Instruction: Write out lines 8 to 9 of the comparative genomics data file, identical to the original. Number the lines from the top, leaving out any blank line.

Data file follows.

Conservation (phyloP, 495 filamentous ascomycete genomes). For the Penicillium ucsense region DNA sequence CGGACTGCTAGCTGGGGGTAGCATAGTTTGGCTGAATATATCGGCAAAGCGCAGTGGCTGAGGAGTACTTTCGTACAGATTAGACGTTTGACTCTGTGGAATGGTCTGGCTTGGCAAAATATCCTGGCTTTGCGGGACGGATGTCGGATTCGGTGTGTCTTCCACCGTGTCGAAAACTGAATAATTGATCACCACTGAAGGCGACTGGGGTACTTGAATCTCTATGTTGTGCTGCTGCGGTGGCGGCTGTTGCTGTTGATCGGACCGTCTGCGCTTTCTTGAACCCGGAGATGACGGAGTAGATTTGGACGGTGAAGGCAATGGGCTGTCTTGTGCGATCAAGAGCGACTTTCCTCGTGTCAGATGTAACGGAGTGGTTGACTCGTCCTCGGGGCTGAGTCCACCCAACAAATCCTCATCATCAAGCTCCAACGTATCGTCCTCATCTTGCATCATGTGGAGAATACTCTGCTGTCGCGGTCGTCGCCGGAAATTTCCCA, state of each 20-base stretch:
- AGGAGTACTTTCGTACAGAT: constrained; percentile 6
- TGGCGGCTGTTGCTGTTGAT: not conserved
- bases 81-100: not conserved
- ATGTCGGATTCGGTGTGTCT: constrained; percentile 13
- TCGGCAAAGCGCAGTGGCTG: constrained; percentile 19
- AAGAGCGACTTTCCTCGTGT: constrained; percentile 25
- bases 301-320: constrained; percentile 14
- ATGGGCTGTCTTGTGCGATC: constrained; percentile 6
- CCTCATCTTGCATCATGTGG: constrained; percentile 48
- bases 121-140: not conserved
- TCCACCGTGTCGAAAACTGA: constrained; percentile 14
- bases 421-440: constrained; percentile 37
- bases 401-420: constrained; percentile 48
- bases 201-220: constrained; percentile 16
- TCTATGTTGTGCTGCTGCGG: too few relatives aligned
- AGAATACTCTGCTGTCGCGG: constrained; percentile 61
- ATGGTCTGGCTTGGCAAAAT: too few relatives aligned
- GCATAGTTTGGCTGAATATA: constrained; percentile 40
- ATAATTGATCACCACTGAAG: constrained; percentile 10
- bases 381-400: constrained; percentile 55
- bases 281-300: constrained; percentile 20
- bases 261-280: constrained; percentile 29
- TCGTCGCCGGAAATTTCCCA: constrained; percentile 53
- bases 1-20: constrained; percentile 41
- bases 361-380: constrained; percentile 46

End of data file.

- bases 301-320: constrained; percentile 14
- ATGGGCTGTCTTGTGCGATC: constrained; percentile 6